The Southeast Asia’s emerging countries are expected to witness tremendous growth in healthcare spending by 2020. These include Indonesia, Philippines, and Vietnam which are witnessing a widening reach and expansion of their healthcare systems to serve thousands of patients that have for long been deprived of proper care. According to the Economist Intelligence Unit, the CAGR of healthcare spen
The Southeast Asia’s emerging countries are expected to witness tremendous growth in healthcare spending by 2020. These include Indonesia, Philippines, and Vietnam which are witnessing a widening reach and expansion of their healthcare systems to serve thousands of patients that have for long been deprived of proper care. According to the Economist Intelligence Unit, the CAGR of healthcare spending in Indonesia and Philippines during 2016-20 is expected to be 10.6 per cent and 10.8 per cent, respectively, exceeding growth of the BRIC nations. These merging economies have focused on social health insurance to provide affordable healthcare for low-income families. Indonesia has made a reasonable advancement in healthcare provision through its universal health insurance that covered more than 65 per cent of its population as of 2016, growing from 46.7 per cent in 2013. Meanwhile, Vietnam has more than 77 per cent of its population covered under universal insurance scheme, while the coverage for Philippines was just under 90 per cent by 2016. Implementation of the health insurance policies was dependent on partnership with private hospitals as government hospitals were unable to meet demand because of inadequate supplies and lack of proper infrastructure.
While Singapore and Brunei are the most developed healthcare markets in the region, the former is looking beyond a strong healthcare system and aims to drive healthcare innovation to address challenges such as chronic diseases and ageing population. In the fast maturing markets of Malaysia and Thailand, the rise of healthcare systems locally meant better choice of care for patients. Malaysia in particular, has seen rise in spending on healthcare as the health ministry planned to spend around $350 million as of 2016 to better integrate public and private healthcare systems by sharing of data.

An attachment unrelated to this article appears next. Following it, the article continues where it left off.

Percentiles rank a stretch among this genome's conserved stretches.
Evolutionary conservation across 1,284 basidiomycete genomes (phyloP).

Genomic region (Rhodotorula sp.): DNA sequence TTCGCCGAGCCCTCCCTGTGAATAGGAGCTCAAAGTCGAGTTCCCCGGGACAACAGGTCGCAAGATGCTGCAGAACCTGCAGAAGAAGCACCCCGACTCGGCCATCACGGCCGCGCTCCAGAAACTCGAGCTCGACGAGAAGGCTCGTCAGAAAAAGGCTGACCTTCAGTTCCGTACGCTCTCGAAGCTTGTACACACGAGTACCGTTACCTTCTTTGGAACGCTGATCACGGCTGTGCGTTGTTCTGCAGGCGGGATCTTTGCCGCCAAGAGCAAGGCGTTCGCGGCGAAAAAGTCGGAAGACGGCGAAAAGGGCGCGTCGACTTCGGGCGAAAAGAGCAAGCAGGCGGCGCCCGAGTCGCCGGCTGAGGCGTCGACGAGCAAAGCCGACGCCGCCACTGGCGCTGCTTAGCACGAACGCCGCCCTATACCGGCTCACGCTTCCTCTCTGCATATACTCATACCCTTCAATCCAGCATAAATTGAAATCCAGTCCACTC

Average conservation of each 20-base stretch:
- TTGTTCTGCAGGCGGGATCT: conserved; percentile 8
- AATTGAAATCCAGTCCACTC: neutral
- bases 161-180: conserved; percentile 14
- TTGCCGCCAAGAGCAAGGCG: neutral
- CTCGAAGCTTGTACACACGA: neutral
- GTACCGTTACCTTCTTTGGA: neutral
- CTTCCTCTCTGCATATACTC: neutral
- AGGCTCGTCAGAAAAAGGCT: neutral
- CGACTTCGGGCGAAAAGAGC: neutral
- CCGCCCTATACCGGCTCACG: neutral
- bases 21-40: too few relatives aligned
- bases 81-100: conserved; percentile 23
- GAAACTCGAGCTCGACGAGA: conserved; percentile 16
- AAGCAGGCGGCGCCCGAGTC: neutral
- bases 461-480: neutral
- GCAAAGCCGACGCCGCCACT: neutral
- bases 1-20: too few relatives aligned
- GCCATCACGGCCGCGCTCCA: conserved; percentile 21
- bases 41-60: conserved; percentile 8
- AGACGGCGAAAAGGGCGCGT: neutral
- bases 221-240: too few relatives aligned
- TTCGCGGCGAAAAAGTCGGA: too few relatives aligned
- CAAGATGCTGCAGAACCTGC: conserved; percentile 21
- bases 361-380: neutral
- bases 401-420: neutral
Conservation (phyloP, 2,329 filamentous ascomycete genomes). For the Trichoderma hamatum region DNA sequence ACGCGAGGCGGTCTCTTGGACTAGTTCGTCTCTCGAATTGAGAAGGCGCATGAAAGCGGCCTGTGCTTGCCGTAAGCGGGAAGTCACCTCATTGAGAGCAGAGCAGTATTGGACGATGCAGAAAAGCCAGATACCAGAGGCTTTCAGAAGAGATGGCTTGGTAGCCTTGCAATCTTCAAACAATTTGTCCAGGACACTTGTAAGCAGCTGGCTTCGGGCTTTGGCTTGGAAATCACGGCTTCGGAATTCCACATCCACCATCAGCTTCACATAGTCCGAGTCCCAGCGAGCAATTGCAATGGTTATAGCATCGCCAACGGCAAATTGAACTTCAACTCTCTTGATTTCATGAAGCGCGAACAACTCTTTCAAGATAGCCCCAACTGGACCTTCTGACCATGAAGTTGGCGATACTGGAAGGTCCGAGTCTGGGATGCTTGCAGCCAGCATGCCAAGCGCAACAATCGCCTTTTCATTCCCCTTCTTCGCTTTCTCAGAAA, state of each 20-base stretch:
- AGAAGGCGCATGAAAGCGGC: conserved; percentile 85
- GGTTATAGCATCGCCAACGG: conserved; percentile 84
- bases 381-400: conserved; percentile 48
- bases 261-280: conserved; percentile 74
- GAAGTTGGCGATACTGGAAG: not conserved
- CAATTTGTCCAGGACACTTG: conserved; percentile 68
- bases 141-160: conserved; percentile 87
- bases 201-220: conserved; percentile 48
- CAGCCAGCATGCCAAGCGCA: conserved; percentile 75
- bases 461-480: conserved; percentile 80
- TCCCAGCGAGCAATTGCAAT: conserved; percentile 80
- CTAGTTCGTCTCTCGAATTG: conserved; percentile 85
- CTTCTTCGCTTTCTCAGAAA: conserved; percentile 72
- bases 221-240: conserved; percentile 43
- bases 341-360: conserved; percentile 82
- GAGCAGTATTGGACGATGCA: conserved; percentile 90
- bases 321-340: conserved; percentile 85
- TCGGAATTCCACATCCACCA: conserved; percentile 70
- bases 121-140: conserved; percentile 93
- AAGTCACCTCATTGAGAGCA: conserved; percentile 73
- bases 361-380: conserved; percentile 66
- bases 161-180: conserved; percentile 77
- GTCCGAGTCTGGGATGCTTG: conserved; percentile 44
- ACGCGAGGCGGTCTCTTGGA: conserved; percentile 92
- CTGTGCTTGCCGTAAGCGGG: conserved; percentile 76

Economic growth has spurred funding in public healthcare expenditure in the region’s emerging countries; nevertheless private players do see a great opportunity in the longer run and continue to expand their services. Rising income groups and an affluent popula ion have fueled the demand for access to better healthcare facilities and higher quality of care. The challenge of healthcare delivery is being addressed through allocation of heavy budgets for upgrading healthcare infrastructure and closing in on the demand for hospital beds in the regions. Myanmar is slowly moving towards becoming a growing healthcare market, while Cambodia and Laos have been dependent on private players for healthcare. These merging countries present significant opportunities for private companies. For the universal health programmes to sustain in the long run, governments will look to players that finance and deliver care by improving efficiencies through development of generic drugs and providing affordable healthcare. For healthcare companies, this means widening their reach through higher volumes of affordable products, and innovative business models for serving middle and affluent income groups.
In the cover story, Yoshihiro Suwa of Roland Berger, provides deeper insight into how private players in the region have experienced an i ncreasingly competitive environment and reduced margins in the recent past. While the outlook remains optimistic, private healthcare providers should continue to look at innovative business models to evolve and remain relevant for sustaining in the long-run.